(1903 stagetowns in bold type)July 5 Prologuein Paris 6.5km
(Time trial startingat the Eiffel Tower and circling the Maison de Radio-France in west partof city.)
July 6 Stage 1Paris – Meaux 168km
(Start outsideStade de France in northern suburbs, crossing Paris to real start in southeastsuburb of Montgeron, where first Tour began.)
July 7 Stage 2La Ferté-sous-Jouarre – Sedan 204km
(A rolling stagefrom east side of Paris up to the Belgian border.)
July 8 Stage 3Charleville-Mézières – St. Dizier 167km
(A day for thesprinters to a first-time stage town)
July 9 Stage 4Joinville – St Dizier (TTT) 68km
(A similar rollingroute as 2002’s team time trial)
July 10 Stage 5Troyes – Nevers 196km
(A hilly run intocentral France)
July 11 Stage 6Nevers – Lyon 225km
(The 1903 Tour arrived here from Paris in one 17-hour stage. This one comes after a week.)
July 12 Stage 7Lyon – Morzine 226.5km
(A hilly stagethrough the hills of the Jura, with the Ramaz alpine climb near the end)
July 13 Stage 8Sallanches – (Galibier) – L’Alpe d’Huez 211km
(The Galibier wasthe Tour’s first major alpine climb in 1911 and the Alpe saw the Tour’sfirst mountaintop finish in 1952)
July 14 Stage 9Bourg d’Oisans – (Izoard) – Gap 184.5km
(The Izoard isanother legendary alpine climb)
July 15 Stage 10Gap – Marseille 210km
(Marseille is thesecond of the original stage towns)July 16 Restday at Narbonne
(Road transferalong the coast)July 17 Stage 11Narbonne – Toulouse 158km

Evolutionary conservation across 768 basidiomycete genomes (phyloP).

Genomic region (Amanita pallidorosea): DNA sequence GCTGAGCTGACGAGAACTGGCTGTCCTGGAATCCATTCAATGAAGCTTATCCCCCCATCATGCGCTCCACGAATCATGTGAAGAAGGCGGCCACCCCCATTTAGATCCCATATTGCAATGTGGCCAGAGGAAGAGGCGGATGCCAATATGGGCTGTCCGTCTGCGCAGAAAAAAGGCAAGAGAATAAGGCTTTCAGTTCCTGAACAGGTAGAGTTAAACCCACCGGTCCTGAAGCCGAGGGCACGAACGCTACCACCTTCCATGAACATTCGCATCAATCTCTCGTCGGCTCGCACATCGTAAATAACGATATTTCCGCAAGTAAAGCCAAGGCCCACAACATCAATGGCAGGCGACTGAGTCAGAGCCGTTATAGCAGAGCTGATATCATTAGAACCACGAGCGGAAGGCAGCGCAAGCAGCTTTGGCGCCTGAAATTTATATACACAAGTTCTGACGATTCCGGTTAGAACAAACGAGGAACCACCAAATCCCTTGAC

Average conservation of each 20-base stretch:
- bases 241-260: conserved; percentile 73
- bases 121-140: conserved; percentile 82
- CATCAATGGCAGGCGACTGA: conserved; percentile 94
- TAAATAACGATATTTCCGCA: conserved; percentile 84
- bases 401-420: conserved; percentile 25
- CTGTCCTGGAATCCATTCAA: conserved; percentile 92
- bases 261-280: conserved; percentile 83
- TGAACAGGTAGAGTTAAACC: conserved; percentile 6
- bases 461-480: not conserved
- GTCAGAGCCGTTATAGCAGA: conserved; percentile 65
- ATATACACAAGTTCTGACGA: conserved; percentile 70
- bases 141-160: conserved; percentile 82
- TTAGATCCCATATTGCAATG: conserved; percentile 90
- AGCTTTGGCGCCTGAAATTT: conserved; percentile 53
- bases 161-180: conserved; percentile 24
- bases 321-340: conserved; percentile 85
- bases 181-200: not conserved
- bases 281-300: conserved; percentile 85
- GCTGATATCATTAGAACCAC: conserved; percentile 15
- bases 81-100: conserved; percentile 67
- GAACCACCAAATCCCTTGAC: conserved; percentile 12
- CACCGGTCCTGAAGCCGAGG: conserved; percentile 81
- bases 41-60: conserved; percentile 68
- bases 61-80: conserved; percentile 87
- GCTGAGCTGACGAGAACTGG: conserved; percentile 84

(One for the sprinters)
July 18 Stage 12Gaillac – Cap’Découverte (TT) 48.5km
(Hilly time trialto a dramatic new leisure park)
July 19 Stage 13Toulouse – Ax- Bonascre 197.5km
(Over new Pailhèresclimb in the Pyrénées to a summit finish used in 2001)
July 20 Stage 14St. Girons – Loudenvieille 191.5km
July 21 Stage 15Bagnères-de-Bigorre – (Tourmalet) – Luz-Ardiden 159.5km
(A classic mountaintopfinish)July 22 Restday in Pau
(Time for anotherbreak)July 23 Stage 16– (Aubisque) – Bayonne 197.5km
(A bunch of lesserclimbs in the Pyrénées)
July 24 Stage 17Dax – Bordeaux 178km
(Through the Landespine forest to a famous sprinters’ venue)
July 25 Stage 18Bordeaux – St. Maixent-l’École 200km
(The calm beforethe final time trial)
July 26 Stage 19Pornic – Nantes (TT) 49km
(The Atlantic windsshould be favorable for what could be the fastest-ever Tour TT)
July 27 Stage 20Ville d’Avray – Paris (Champs-Elysées) 160km
(The first Tourended at Ville d’Avray in the Paris suburbs)